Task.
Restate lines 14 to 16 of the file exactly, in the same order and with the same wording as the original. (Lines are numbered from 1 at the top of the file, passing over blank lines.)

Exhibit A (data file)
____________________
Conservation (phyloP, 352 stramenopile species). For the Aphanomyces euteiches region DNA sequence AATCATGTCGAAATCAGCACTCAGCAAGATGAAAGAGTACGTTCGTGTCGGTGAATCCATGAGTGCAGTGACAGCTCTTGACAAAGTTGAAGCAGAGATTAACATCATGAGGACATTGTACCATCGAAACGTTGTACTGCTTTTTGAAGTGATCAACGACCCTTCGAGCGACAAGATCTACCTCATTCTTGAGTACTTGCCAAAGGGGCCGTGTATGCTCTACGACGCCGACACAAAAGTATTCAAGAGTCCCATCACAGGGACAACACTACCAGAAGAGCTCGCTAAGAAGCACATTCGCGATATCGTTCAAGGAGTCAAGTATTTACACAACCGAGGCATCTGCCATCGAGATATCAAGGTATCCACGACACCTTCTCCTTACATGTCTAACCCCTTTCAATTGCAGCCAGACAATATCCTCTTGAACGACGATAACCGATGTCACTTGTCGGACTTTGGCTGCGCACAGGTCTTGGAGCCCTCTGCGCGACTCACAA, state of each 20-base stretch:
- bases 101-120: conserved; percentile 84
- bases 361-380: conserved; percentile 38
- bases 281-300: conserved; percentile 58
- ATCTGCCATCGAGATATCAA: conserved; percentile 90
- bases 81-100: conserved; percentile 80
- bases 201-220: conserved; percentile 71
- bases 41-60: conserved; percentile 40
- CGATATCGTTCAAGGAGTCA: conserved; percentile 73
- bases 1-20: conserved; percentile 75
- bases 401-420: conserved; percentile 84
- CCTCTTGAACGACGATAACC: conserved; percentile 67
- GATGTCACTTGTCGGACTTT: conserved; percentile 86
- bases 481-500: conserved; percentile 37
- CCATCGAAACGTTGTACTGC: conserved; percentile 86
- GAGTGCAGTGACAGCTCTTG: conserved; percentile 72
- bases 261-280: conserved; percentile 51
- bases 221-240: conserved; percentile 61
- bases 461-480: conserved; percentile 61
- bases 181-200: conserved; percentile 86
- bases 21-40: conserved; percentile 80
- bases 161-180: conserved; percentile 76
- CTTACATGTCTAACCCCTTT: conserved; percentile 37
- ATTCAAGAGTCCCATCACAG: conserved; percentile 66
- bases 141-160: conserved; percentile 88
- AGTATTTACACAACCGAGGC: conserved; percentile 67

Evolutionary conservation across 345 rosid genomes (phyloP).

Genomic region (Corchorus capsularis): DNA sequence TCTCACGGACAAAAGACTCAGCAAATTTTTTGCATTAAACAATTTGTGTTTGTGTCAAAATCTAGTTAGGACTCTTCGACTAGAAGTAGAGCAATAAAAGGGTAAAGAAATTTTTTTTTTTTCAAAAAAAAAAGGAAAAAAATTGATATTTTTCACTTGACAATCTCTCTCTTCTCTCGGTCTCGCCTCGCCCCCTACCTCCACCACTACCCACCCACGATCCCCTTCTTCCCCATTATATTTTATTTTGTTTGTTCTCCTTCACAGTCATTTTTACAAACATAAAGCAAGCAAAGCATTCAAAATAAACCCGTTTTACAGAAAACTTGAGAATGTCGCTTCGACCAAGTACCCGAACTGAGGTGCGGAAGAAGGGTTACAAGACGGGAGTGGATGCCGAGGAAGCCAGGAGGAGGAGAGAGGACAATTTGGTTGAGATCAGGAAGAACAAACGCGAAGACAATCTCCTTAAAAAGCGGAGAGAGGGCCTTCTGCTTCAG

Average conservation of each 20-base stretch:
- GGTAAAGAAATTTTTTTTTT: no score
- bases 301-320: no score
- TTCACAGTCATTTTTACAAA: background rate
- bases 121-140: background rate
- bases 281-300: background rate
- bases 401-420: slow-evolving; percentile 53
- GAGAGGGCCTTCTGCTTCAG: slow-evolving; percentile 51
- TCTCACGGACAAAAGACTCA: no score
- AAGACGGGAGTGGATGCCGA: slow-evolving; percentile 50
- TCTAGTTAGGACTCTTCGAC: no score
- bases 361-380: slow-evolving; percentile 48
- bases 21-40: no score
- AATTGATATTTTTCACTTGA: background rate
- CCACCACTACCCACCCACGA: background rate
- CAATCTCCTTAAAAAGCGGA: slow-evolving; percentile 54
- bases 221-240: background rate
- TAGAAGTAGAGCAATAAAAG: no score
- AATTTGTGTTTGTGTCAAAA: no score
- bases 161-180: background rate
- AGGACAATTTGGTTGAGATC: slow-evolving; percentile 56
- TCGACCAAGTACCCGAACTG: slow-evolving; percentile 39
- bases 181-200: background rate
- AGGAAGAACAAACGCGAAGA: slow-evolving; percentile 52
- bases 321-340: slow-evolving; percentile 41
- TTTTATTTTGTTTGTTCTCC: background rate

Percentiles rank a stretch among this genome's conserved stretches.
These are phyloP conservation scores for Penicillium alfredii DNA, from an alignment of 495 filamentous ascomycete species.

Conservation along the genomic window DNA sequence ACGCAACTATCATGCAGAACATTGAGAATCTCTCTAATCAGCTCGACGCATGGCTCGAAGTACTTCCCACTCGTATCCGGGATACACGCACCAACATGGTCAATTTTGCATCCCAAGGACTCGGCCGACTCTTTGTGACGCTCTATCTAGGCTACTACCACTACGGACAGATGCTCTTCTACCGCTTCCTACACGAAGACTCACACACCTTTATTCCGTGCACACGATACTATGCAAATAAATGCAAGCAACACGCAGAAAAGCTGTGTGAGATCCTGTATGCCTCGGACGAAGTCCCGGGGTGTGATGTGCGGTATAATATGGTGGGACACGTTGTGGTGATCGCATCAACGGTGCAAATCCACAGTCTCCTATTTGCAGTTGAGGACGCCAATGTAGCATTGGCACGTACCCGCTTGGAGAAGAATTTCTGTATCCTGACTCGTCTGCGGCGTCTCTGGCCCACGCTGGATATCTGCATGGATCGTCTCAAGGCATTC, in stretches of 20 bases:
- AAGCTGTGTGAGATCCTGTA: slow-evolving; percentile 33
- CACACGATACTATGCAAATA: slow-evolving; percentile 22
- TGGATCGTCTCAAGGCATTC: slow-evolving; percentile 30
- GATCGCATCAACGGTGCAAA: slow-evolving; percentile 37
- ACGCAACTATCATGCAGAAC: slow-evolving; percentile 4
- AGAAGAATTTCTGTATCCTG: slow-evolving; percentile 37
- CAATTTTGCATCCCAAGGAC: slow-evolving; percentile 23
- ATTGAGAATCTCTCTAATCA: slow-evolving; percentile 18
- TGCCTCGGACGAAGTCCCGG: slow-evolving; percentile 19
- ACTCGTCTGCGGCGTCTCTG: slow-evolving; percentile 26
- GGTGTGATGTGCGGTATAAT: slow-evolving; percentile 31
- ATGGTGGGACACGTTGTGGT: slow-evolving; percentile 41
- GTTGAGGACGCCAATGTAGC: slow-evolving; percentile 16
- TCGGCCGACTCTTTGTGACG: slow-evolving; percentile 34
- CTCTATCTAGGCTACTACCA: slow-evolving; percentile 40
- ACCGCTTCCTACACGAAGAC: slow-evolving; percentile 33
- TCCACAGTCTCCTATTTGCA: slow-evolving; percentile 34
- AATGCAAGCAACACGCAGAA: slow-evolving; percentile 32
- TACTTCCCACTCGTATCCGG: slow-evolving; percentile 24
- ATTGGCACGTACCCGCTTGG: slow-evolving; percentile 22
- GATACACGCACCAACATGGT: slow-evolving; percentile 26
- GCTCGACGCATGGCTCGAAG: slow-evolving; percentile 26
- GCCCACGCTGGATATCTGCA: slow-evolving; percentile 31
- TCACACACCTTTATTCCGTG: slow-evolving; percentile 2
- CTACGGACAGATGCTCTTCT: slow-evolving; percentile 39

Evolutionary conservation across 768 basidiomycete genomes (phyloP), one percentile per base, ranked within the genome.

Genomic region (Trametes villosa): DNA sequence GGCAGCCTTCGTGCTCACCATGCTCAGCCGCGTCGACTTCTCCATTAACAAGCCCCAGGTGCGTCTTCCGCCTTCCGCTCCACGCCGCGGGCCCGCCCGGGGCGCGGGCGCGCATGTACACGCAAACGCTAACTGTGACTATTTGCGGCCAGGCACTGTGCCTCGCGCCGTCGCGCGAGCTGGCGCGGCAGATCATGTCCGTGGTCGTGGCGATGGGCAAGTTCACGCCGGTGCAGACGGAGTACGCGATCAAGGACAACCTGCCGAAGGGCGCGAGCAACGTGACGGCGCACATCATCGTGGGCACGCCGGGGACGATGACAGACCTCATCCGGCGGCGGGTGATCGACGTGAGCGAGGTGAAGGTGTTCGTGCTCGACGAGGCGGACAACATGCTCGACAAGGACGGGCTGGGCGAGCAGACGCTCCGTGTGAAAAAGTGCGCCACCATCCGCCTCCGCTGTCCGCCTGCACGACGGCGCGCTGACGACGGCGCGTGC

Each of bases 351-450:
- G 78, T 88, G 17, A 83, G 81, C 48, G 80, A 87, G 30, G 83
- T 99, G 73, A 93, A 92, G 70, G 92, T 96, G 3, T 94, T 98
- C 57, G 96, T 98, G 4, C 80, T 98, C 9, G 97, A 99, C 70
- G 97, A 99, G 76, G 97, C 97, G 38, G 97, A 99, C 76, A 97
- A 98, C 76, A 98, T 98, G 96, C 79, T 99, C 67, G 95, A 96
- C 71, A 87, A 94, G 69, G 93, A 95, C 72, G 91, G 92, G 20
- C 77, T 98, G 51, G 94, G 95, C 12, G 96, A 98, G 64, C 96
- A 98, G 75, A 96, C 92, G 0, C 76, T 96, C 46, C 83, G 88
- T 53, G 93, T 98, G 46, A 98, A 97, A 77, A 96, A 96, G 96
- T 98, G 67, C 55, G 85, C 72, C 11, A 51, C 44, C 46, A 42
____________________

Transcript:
- bases 481-500: conserved; percentile 37
- CCATCGAAACGTTGTACTGC: conserved; percentile 86
- GAGTGCAGTGACAGCTCTTG: conserved; percentile 72